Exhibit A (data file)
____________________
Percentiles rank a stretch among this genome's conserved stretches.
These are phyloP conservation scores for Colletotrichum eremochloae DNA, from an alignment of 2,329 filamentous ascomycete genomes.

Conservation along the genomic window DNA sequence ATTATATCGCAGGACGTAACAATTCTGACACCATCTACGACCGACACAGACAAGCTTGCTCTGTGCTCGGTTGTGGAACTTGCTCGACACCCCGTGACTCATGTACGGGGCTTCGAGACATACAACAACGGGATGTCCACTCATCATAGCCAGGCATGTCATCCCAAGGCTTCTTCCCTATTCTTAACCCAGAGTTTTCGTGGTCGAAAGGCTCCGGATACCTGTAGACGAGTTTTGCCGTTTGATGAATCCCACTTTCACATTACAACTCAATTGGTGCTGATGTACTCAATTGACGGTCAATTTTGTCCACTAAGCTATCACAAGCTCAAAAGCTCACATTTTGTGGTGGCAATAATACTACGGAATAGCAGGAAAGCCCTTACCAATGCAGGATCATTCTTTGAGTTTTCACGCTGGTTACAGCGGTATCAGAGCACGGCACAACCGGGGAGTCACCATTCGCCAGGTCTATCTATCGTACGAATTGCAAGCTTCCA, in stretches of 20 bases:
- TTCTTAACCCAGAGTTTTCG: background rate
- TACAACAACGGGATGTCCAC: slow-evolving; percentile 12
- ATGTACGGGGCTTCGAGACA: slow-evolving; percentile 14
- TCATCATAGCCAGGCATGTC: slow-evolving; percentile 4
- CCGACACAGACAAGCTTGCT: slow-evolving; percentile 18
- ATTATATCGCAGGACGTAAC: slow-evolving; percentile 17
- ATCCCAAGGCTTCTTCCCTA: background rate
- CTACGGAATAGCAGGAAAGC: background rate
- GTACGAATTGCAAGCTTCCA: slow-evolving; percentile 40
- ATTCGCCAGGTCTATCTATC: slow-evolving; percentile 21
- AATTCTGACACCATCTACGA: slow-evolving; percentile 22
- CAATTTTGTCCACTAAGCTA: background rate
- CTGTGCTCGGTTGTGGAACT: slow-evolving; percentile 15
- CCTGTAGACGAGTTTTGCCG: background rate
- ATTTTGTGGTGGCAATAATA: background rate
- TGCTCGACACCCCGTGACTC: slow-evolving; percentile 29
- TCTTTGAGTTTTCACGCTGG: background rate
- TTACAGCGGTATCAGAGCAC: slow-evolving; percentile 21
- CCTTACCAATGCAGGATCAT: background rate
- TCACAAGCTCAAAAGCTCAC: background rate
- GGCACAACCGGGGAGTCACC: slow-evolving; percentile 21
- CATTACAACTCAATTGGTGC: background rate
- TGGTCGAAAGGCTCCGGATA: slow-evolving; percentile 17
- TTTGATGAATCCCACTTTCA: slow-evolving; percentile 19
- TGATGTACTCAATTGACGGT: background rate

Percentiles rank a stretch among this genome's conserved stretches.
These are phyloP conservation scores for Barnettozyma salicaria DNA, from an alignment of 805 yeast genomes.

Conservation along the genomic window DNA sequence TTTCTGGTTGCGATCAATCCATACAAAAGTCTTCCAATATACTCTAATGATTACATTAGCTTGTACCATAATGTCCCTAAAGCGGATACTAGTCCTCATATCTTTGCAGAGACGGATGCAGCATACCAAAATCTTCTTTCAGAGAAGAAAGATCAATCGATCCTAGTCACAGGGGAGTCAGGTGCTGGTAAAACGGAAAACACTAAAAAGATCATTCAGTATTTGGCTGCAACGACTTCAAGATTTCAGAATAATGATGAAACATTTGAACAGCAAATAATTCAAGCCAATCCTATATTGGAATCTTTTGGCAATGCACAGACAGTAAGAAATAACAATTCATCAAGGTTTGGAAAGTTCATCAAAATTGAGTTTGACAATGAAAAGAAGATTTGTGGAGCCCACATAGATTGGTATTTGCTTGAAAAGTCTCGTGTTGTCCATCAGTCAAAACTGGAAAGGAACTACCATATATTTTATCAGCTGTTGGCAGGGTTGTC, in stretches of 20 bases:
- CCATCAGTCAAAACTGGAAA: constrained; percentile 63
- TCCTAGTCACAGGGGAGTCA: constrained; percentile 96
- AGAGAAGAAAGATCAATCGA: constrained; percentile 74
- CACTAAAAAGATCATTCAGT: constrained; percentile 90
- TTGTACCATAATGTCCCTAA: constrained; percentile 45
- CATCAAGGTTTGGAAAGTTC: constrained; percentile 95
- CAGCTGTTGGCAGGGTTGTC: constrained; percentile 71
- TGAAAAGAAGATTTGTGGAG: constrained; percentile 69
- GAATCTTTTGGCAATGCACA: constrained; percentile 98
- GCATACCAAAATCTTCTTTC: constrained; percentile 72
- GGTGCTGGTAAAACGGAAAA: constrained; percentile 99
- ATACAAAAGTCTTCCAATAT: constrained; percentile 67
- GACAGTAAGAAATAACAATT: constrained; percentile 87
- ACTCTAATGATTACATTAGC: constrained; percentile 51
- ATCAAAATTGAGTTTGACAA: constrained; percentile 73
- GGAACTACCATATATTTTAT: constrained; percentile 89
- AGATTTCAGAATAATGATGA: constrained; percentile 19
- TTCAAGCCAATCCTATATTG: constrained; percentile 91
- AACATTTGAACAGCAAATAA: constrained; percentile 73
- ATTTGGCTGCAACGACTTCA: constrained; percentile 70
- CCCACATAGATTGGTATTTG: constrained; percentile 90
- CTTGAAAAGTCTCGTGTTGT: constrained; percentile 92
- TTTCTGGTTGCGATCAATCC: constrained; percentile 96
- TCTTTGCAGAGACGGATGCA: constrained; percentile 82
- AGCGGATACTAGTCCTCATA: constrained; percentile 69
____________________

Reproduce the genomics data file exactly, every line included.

Percentiles rank a stretch among this genome's conserved stretches.
These are phyloP conservation scores for Colletotrichum eremochloae DNA, from an alignment of 2,329 filamentous ascomycete genomes.

Conservation along the genomic window DNA sequence ATTATATCGCAGGACGTAACAATTCTGACACCATCTACGACCGACACAGACAAGCTTGCTCTGTGCTCGGTTGTGGAACTTGCTCGACACCCCGTGACTCATGTACGGGGCTTCGAGACATACAACAACGGGATGTCCACTCATCATAGCCAGGCATGTCATCCCAAGGCTTCTTCCCTATTCTTAACCCAGAGTTTTCGTGGTCGAAAGGCTCCGGATACCTGTAGACGAGTTTTGCCGTTTGATGAATCCCACTTTCACATTACAACTCAATTGGTGCTGATGTACTCAATTGACGGTCAATTTTGTCCACTAAGCTATCACAAGCTCAAAAGCTCACATTTTGTGGTGGCAATAATACTACGGAATAGCAGGAAAGCCCTTACCAATGCAGGATCATTCTTTGAGTTTTCACGCTGGTTACAGCGGTATCAGAGCACGGCACAACCGGGGAGTCACCATTCGCCAGGTCTATCTATCGTACGAATTGCAAGCTTCCA, in stretches of 20 bases:
- TTCTTAACCCAGAGTTTTCG: background rate
- TACAACAACGGGATGTCCAC: slow-evolving; percentile 12
- ATGTACGGGGCTTCGAGACA: slow-evolving; percentile 14
- TCATCATAGCCAGGCATGTC: slow-evolving; percentile 4
- CCGACACAGACAAGCTTGCT: slow-evolving; percentile 18
- ATTATATCGCAGGACGTAAC: slow-evolving; percentile 17
- ATCCCAAGGCTTCTTCCCTA: background rate
- CTACGGAATAGCAGGAAAGC: background rate
- GTACGAATTGCAAGCTTCCA: slow-evolving; percentile 40
- ATTCGCCAGGTCTATCTATC: slow-evolving; percentile 21
- AATTCTGACACCATCTACGA: slow-evolving; percentile 22
- CAATTTTGTCCACTAAGCTA: background rate
- CTGTGCTCGGTTGTGGAACT: slow-evolving; percentile 15
- CCTGTAGACGAGTTTTGCCG: background rate
- ATTTTGTGGTGGCAATAATA: background rate
- TGCTCGACACCCCGTGACTC: slow-evolving; percentile 29
- TCTTTGAGTTTTCACGCTGG: background rate
- TTACAGCGGTATCAGAGCAC: slow-evolving; percentile 21
- CCTTACCAATGCAGGATCAT: background rate
- TCACAAGCTCAAAAGCTCAC: background rate
- GGCACAACCGGGGAGTCACC: slow-evolving; percentile 21
- CATTACAACTCAATTGGTGC: background rate
- TGGTCGAAAGGCTCCGGATA: slow-evolving; percentile 17
- TTTGATGAATCCCACTTTCA: slow-evolving; percentile 19
- TGATGTACTCAATTGACGGT: background rate

Percentiles rank a stretch among this genome's conserved stretches.
These are phyloP conservation scores for Barnettozyma salicaria DNA, from an alignment of 805 yeast genomes.

Conservation along the genomic window DNA sequence TTTCTGGTTGCGATCAATCCATACAAAAGTCTTCCAATATACTCTAATGATTACATTAGCTTGTACCATAATGTCCCTAAAGCGGATACTAGTCCTCATATCTTTGCAGAGACGGATGCAGCATACCAAAATCTTCTTTCAGAGAAGAAAGATCAATCGATCCTAGTCACAGGGGAGTCAGGTGCTGGTAAAACGGAAAACACTAAAAAGATCATTCAGTATTTGGCTGCAACGACTTCAAGATTTCAGAATAATGATGAAACATTTGAACAGCAAATAATTCAAGCCAATCCTATATTGGAATCTTTTGGCAATGCACAGACAGTAAGAAATAACAATTCATCAAGGTTTGGAAAGTTCATCAAAATTGAGTTTGACAATGAAAAGAAGATTTGTGGAGCCCACATAGATTGGTATTTGCTTGAAAAGTCTCGTGTTGTCCATCAGTCAAAACTGGAAAGGAACTACCATATATTTTATCAGCTGTTGGCAGGGTTGTC, in stretches of 20 bases:
- CCATCAGTCAAAACTGGAAA: constrained; percentile 63
- TCCTAGTCACAGGGGAGTCA: constrained; percentile 96
- AGAGAAGAAAGATCAATCGA: constrained; percentile 74
- CACTAAAAAGATCATTCAGT: constrained; percentile 90
- TTGTACCATAATGTCCCTAA: constrained; percentile 45
- CATCAAGGTTTGGAAAGTTC: constrained; percentile 95
- CAGCTGTTGGCAGGGTTGTC: constrained; percentile 71
- TGAAAAGAAGATTTGTGGAG: constrained; percentile 69
- GAATCTTTTGGCAATGCACA: constrained; percentile 98
- GCATACCAAAATCTTCTTTC: constrained; percentile 72
- GGTGCTGGTAAAACGGAAAA: constrained; percentile 99
- ATACAAAAGTCTTCCAATAT: constrained; percentile 67
- GACAGTAAGAAATAACAATT: constrained; percentile 87
- ACTCTAATGATTACATTAGC: constrained; percentile 51
- ATCAAAATTGAGTTTGACAA: constrained; percentile 73
- GGAACTACCATATATTTTAT: constrained; percentile 89
- AGATTTCAGAATAATGATGA: constrained; percentile 19
- TTCAAGCCAATCCTATATTG: constrained; percentile 91
- AACATTTGAACAGCAAATAA: constrained; percentile 73
- ATTTGGCTGCAACGACTTCA: constrained; percentile 70
- CCCACATAGATTGGTATTTG: constrained; percentile 90
- CTTGAAAAGTCTCGTGTTGT: constrained; percentile 92
- TTTCTGGTTGCGATCAATCC: constrained; percentile 96
- TCTTTGCAGAGACGGATGCA: constrained; percentile 82
- AGCGGATACTAGTCCTCATA: constrained; percentile 69